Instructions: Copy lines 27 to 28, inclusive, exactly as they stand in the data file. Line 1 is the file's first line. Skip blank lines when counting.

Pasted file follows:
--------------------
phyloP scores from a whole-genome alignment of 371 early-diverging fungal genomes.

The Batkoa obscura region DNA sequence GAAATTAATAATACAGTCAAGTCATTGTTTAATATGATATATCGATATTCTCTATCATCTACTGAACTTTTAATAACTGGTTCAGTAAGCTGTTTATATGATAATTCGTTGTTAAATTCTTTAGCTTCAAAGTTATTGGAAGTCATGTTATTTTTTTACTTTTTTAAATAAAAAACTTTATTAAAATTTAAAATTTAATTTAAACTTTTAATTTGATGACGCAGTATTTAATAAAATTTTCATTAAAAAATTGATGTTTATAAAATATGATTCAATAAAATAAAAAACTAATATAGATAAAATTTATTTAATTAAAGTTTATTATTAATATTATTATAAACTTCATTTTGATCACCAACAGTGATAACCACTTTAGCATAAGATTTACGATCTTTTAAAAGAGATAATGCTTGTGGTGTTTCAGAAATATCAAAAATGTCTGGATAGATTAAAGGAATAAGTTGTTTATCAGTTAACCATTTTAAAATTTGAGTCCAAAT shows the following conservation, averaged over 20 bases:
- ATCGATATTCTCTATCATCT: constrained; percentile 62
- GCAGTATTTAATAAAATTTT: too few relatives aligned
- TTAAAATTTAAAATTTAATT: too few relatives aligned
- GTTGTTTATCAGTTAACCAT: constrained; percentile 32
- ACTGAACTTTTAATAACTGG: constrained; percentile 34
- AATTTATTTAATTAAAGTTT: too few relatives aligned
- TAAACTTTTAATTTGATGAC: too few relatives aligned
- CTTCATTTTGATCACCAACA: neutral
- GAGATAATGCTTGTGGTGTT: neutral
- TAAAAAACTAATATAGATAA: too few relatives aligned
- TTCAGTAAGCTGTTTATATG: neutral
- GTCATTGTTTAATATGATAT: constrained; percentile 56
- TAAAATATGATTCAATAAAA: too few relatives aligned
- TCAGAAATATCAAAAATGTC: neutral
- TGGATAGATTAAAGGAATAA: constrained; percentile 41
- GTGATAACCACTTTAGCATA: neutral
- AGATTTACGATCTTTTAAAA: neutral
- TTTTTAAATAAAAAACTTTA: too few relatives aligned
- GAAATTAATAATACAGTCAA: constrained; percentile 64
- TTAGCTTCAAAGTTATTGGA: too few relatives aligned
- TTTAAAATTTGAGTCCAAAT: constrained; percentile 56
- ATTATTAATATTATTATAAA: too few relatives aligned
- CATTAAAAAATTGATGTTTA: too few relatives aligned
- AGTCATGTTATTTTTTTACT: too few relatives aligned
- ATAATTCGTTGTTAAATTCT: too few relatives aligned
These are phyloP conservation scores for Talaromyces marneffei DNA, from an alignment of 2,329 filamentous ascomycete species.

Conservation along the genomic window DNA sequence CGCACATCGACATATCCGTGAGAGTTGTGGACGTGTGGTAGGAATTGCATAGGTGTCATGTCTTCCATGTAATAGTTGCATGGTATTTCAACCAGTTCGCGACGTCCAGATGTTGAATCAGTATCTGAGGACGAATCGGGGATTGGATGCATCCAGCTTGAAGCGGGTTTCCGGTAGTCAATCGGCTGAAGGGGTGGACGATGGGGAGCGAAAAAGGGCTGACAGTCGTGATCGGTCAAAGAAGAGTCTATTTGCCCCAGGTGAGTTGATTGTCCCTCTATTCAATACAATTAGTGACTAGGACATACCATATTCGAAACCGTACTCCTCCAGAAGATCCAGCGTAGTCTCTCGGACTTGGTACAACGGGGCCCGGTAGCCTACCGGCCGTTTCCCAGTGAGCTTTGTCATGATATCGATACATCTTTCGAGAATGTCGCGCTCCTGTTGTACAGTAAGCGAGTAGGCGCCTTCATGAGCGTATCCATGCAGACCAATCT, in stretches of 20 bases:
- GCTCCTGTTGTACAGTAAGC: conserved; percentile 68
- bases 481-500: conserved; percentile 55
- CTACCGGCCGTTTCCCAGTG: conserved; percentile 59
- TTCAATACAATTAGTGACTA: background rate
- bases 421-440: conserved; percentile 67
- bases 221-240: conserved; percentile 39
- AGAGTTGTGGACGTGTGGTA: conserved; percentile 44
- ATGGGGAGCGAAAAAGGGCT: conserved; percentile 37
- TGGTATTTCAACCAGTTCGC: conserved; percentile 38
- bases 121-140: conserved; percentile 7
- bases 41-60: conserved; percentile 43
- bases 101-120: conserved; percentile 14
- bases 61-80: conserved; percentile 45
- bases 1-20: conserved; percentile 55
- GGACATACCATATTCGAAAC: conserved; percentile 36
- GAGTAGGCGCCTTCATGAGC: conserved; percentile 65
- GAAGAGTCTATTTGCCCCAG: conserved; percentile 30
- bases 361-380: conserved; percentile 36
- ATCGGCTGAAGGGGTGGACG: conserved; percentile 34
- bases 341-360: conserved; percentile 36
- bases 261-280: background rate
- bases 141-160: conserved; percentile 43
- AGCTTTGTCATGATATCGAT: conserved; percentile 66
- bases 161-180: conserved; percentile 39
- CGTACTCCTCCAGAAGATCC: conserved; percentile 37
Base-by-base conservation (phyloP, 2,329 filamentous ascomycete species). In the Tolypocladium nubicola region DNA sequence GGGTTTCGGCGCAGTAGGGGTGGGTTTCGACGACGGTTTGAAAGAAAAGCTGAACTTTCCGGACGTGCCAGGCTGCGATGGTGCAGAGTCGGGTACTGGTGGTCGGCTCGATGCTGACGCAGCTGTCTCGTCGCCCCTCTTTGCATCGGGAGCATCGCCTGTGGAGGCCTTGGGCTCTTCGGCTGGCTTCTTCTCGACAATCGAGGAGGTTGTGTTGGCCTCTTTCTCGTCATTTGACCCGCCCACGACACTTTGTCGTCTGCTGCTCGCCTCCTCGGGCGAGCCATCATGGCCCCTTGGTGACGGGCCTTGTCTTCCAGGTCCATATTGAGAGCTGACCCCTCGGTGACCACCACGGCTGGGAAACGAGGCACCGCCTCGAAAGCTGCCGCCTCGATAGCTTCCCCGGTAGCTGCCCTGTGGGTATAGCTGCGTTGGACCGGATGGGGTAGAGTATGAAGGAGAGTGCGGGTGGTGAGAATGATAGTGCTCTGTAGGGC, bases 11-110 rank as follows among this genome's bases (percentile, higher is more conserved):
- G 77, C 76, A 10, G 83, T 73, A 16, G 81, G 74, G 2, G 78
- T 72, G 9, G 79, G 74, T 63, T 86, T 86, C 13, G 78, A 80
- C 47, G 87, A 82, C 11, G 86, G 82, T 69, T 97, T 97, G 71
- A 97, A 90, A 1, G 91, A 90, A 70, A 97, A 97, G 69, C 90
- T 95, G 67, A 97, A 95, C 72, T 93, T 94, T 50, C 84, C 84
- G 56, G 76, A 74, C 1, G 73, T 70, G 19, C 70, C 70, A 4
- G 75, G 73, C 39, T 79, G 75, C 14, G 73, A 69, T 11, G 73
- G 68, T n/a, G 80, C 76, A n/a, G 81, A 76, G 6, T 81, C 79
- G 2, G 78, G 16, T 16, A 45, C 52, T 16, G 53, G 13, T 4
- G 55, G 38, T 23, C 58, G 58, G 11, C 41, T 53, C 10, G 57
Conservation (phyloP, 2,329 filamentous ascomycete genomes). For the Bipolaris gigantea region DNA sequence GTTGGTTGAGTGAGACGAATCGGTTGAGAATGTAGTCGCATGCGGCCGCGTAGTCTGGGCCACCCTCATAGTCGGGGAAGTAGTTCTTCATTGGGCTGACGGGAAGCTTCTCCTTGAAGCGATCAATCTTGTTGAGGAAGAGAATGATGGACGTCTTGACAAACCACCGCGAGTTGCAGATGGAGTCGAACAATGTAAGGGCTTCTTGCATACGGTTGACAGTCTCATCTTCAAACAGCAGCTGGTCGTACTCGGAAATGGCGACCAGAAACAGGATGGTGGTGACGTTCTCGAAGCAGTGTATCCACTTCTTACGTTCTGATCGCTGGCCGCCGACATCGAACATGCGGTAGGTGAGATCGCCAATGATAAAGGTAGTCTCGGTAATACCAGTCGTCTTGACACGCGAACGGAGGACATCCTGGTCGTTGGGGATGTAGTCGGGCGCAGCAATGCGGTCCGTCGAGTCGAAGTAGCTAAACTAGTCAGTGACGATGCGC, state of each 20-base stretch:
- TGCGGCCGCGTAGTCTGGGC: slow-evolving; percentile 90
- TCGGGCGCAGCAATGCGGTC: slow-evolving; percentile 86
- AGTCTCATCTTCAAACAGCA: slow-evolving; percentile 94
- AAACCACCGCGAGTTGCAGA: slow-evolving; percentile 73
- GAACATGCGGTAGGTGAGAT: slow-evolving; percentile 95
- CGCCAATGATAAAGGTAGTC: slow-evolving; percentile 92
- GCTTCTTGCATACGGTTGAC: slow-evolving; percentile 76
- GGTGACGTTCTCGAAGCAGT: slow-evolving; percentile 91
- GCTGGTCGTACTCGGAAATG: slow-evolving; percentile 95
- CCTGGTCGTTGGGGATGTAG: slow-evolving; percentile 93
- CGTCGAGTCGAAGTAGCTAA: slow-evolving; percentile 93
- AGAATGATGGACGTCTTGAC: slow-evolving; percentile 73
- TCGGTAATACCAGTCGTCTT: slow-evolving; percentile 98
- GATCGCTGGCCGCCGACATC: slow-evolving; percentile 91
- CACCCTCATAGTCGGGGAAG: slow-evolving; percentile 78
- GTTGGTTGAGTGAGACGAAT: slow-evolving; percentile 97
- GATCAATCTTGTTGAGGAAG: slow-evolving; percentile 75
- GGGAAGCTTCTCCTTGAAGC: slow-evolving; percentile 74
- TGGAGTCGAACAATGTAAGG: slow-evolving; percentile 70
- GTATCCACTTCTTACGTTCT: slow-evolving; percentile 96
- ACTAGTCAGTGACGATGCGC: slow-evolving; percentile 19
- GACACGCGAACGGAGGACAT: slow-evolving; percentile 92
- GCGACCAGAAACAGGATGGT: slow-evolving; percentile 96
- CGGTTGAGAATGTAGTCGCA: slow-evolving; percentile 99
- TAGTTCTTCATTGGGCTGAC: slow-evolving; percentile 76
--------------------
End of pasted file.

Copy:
- ATAATTCGTTGTTAAATTCT: too few relatives aligned
These are phyloP conservation scores for Talaromyces marneffei DNA, from an alignment of 2,329 filamentous ascomycete species.